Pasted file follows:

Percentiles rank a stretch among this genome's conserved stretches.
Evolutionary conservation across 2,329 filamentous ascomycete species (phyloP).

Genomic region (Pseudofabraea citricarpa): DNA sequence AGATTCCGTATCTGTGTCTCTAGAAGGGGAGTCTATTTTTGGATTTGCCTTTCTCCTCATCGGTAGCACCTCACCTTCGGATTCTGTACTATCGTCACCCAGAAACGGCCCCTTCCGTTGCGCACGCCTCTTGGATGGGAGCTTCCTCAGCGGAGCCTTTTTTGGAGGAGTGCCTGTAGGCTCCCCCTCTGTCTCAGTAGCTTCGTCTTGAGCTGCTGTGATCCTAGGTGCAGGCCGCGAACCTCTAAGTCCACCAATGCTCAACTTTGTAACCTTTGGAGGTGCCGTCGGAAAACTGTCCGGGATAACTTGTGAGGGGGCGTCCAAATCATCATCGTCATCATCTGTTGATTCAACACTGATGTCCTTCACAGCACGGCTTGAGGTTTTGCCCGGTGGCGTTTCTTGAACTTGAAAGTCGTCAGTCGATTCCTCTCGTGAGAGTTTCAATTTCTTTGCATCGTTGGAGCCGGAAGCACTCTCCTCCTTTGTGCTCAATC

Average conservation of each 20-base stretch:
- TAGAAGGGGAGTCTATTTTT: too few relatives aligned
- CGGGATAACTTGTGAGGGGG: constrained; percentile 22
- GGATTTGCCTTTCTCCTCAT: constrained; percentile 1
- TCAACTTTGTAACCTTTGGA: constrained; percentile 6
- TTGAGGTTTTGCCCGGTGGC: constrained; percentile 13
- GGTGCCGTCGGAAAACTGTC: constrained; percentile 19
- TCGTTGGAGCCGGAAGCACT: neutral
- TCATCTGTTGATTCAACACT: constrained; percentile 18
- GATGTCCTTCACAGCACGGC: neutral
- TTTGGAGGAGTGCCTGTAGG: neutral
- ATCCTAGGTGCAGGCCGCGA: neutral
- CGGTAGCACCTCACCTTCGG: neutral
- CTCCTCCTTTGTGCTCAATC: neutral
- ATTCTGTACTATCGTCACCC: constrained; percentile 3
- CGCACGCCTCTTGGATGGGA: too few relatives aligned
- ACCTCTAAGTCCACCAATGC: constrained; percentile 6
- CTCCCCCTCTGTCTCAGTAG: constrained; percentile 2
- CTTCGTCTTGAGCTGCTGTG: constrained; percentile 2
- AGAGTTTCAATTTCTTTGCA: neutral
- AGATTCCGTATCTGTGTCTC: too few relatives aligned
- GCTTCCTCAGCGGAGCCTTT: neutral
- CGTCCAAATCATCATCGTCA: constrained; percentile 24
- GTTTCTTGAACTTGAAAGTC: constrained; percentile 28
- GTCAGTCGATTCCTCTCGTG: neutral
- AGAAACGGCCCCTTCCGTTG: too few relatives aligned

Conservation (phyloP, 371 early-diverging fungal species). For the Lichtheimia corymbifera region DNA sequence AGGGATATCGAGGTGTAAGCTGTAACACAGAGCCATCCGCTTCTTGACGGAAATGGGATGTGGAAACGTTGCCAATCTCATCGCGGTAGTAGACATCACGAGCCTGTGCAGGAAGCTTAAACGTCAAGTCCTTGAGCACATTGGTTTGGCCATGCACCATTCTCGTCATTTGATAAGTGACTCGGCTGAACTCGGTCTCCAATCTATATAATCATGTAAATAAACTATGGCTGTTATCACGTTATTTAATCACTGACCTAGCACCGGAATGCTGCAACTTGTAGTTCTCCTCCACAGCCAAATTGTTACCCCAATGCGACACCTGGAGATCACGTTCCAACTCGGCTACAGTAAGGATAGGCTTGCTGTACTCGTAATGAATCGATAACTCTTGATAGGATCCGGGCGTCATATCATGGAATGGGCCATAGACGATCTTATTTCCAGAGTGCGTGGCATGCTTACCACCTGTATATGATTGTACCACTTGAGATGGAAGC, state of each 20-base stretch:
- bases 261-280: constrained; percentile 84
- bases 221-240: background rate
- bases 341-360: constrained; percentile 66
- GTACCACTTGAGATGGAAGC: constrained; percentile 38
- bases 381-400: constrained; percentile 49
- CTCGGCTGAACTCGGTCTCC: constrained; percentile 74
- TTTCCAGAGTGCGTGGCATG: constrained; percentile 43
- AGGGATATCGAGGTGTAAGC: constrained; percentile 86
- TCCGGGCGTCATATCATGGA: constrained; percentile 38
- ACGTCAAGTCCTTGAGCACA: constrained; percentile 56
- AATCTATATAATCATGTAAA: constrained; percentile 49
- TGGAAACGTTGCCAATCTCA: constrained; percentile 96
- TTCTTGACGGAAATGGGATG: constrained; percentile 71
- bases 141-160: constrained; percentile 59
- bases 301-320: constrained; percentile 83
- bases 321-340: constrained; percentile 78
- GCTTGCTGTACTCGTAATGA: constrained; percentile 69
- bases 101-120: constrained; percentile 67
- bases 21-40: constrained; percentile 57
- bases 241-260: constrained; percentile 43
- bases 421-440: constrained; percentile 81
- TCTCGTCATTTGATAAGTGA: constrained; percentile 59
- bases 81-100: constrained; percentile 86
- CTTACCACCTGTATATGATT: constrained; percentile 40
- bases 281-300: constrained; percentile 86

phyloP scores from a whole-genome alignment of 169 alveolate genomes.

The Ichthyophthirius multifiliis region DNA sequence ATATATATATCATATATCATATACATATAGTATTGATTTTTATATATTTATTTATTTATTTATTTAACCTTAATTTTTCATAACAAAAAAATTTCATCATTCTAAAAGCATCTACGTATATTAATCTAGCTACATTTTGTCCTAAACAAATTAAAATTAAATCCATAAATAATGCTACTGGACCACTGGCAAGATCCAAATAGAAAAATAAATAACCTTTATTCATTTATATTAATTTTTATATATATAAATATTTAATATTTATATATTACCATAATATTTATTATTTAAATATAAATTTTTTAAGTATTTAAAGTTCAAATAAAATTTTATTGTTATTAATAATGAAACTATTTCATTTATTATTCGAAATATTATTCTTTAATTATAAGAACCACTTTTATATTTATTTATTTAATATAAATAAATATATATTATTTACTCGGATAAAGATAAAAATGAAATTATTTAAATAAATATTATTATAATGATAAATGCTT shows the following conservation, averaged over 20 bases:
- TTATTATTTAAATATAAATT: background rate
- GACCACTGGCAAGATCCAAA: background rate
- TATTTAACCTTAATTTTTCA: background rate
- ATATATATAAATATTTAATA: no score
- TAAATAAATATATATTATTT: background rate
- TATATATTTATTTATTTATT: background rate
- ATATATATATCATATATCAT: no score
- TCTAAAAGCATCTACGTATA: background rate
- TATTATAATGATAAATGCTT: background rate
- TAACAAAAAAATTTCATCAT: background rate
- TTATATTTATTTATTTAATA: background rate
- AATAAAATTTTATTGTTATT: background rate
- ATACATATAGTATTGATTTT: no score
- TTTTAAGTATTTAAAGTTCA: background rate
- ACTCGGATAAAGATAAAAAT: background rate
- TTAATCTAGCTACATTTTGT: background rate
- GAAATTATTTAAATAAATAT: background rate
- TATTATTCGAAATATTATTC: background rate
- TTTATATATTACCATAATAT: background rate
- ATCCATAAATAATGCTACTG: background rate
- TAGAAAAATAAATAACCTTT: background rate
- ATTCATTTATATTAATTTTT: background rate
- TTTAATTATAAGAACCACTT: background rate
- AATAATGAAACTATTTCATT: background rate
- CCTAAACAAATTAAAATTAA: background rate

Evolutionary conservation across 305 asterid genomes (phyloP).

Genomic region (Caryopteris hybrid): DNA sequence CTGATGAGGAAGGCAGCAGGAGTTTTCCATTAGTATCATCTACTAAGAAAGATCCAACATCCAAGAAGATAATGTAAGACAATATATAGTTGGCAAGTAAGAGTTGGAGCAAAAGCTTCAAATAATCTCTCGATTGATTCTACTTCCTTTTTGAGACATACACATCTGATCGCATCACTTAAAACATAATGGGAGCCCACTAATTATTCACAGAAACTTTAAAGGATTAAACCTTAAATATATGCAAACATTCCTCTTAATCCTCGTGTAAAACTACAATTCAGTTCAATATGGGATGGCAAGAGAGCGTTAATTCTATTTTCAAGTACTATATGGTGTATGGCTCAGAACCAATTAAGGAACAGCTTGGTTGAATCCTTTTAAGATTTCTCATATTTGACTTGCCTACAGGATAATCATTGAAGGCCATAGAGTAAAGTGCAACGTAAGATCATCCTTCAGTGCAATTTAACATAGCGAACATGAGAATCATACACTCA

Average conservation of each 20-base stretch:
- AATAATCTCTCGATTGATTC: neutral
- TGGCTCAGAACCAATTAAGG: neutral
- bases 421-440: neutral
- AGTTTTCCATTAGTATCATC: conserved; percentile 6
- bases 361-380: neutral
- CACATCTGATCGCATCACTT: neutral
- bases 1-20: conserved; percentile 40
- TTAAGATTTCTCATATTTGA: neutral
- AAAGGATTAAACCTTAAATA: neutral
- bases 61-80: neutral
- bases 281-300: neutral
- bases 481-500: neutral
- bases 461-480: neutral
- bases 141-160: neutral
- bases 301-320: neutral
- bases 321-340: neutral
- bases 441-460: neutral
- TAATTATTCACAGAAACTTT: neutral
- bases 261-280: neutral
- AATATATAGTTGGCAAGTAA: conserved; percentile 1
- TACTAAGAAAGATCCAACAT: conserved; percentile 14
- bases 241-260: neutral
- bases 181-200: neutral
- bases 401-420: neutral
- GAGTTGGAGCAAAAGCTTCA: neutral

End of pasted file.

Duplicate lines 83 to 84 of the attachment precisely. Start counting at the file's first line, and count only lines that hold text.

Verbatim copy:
Evolutionary conservation across 305 asterid genomes (phyloP).

Genomic region (Caryopteris hybrid): DNA sequence CTGATGAGGAAGGCAGCAGGAGTTTTCCATTAGTATCATCTACTAAGAAAGATCCAACATCCAAGAAGATAATGTAAGACAATATATAGTTGGCAAGTAAGAGTTGGAGCAAAAGCTTCAAATAATCTCTCGATTGATTCTACTTCCTTTTTGAGACATACACATCTGATCGCATCACTTAAAACATAATGGGAGCCCACTAATTATTCACAGAAACTTTAAAGGATTAAACCTTAAATATATGCAAACATTCCTCTTAATCCTCGTGTAAAACTACAATTCAGTTCAATATGGGATGGCAAGAGAGCGTTAATTCTATTTTCAAGTACTATATGGTGTATGGCTCAGAACCAATTAAGGAACAGCTTGGTTGAATCCTTTTAAGATTTCTCATATTTGACTTGCCTACAGGATAATCATTGAAGGCCATAGAGTAAAGTGCAACGTAAGATCATCCTTCAGTGCAATTTAACATAGCGAACATGAGAATCATACACTCA